- 15 Non-Certified IT Skills Growing in Demand
- How 19 Tech Titans Target Healthcare
- Twitter Suffering From Growing Pains (and Facebook Comparisons)
- Agile Comes to Data Integration
Network World - It could be that Sam Ramji is just an eternal optimist. While many free software advocates warn that the cloud could kill open source, because users won't have access to the source code, Ramji disagrees. He says that work is going on now to eliminate the legal liabilities of contributing to open source. Once that's done, Microsoft and other proprietary software vendors (Apple, Oracle, etc.) who exhibit a love-hate relationship with free software will be forced to use open source to build their own clouds. This will lead them to eventually adopt it for other wares, contributing and sharing like good community members.
"You can't compete with all the developers who are writing new technologies for the cloud, for the infrastructure level and for the platforms and framework level," says Ramji, best known as Microsoft's first in-house open source advocate, a position he left two years ago. Ramji is now vice president of strategy at startup Apigee, a maker of API products for developers. Many of the products are free, such as the new OAuth tool released last month.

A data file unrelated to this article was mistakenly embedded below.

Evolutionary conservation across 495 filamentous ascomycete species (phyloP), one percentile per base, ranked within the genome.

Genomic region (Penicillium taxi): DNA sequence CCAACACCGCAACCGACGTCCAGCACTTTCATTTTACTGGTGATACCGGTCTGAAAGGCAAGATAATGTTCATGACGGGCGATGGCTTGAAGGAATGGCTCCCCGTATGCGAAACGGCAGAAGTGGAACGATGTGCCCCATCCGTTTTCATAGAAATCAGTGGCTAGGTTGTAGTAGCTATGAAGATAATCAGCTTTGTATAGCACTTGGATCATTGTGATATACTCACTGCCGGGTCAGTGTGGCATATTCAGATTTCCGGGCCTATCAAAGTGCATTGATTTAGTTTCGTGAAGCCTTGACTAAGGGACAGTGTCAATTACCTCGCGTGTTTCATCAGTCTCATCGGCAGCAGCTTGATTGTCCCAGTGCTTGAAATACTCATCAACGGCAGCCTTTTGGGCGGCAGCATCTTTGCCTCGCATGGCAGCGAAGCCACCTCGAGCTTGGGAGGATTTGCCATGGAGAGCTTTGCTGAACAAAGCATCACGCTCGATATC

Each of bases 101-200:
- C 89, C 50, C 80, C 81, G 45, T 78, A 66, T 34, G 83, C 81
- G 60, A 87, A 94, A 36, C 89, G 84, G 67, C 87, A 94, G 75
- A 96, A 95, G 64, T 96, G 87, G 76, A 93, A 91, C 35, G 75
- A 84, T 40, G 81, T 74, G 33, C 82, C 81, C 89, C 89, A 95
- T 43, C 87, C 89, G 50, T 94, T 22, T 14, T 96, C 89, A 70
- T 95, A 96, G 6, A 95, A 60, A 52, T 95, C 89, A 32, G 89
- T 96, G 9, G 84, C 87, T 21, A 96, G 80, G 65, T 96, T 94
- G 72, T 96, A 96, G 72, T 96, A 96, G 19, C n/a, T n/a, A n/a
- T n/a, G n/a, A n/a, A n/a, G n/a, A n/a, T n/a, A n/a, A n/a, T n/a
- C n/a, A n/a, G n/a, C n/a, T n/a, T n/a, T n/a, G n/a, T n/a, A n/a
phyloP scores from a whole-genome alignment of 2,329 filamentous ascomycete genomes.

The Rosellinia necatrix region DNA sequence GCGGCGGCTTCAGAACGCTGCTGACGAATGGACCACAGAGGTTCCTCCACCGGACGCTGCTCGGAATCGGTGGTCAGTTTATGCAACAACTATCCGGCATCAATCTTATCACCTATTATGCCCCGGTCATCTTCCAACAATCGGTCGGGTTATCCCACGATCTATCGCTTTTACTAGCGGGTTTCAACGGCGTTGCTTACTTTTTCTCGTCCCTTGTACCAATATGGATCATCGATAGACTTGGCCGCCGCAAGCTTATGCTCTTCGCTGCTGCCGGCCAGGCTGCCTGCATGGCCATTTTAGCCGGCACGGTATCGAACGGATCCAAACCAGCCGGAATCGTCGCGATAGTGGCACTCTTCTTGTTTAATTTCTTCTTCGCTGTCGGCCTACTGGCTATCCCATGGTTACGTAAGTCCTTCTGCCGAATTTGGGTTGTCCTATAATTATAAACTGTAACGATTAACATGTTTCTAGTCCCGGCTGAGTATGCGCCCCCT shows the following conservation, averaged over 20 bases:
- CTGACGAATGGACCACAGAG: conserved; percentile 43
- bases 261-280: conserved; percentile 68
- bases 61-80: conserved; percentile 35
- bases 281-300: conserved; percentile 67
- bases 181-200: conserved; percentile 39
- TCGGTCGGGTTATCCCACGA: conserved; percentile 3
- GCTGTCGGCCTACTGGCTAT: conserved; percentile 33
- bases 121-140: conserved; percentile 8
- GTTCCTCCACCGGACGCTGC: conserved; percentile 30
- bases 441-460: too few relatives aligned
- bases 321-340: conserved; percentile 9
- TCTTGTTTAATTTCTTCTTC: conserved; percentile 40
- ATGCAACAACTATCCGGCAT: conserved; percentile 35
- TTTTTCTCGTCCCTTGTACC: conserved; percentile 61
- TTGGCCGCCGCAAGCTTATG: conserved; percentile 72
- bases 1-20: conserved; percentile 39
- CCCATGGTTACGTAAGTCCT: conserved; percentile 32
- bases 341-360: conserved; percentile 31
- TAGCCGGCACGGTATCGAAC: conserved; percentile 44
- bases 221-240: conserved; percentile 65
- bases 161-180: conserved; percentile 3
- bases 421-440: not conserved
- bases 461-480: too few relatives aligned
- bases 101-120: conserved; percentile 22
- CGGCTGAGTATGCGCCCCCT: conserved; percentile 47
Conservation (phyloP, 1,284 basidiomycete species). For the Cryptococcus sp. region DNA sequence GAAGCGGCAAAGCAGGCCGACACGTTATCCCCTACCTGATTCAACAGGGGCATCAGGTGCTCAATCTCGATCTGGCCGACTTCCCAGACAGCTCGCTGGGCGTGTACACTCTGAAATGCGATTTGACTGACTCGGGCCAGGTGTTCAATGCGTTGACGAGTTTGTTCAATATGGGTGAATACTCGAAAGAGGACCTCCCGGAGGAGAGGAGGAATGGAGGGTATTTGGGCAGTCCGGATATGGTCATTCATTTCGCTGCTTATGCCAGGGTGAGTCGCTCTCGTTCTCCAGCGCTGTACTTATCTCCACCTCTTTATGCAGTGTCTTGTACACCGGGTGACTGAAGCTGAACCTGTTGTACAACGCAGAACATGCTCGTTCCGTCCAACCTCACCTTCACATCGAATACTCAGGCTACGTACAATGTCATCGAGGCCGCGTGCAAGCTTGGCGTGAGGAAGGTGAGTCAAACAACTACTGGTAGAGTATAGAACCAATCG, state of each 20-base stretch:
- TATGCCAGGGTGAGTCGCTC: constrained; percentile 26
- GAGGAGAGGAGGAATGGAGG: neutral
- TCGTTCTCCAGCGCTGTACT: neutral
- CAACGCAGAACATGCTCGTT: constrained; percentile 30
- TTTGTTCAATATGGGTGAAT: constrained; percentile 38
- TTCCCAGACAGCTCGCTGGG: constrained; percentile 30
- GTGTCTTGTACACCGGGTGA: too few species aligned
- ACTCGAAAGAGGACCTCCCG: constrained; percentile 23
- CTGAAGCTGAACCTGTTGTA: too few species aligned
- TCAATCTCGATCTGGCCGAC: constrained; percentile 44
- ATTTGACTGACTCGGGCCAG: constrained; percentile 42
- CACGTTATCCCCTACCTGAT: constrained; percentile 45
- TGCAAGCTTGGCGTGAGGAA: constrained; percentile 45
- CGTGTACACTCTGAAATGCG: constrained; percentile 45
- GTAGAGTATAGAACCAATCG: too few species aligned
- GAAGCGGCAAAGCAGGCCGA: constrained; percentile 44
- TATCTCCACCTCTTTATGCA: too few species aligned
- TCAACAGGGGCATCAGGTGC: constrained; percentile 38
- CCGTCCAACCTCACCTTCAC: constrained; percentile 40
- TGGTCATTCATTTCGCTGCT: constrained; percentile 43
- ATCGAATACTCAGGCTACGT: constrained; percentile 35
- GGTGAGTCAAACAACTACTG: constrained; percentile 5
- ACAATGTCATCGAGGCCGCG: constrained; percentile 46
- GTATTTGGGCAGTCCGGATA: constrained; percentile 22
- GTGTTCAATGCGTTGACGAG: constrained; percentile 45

The cloud will lead to an eventual open source love fest because the software business will no longer be "about shipping a software license, but about providing a service," which makes the reasons for fighting open source vanish, Ramji says. Open source usage by proprietary vendors will "be inevitable over the next couple of years" because open source is a faster, more productive method of software development, he says.
"Being able to take it, use it and contribute back and to clearly see how this contracts their R&D life cycle" will offer clear advantages over a built-it-here mentality, Ramji says. "At a legal and business level, it just won't matter. They'll be able to contribute back without concern about damage to the business," he says.
Ramji remains on the board of the Outercurve Foundation (formerly Codeplex), an open source advocacy group founded, and still largely funded by, Microsoft, although its board includes members from Red Hat, SugarCRM, SAP and others. Plus he is one of 10 founding members of a new cloud consortium called the Open Cloud Initiative, launched in July.
He already sees the change happening at Microsoft. "If you look at who's working at Azure these days, it's a bunch of people who are very close to open source, from Satya Nadella as president (who came over the from the search division and has obviously worked with a lot of open technology) to people like Bill Hilf, responsible for product management for Azure. He was the leader for Linux emerging markets at IBM and then open source at Microsoft."
Still, Microsoft as well as Oracle, Apple and others aren't fully behaving like they've seen the open source light, particularly in regard to Android. Microsoft is busy signing up as many Android device makers into patent protection licensing schemes as it can. The latest count on that is eight, and Microsoft is suing Barnes & Noble over its Android Nook. Apple is trying to keep Samsung from shipping its Galaxy Tab in Europe and elsewhere. Oracle is suing Google over its alleged use of Java in Android.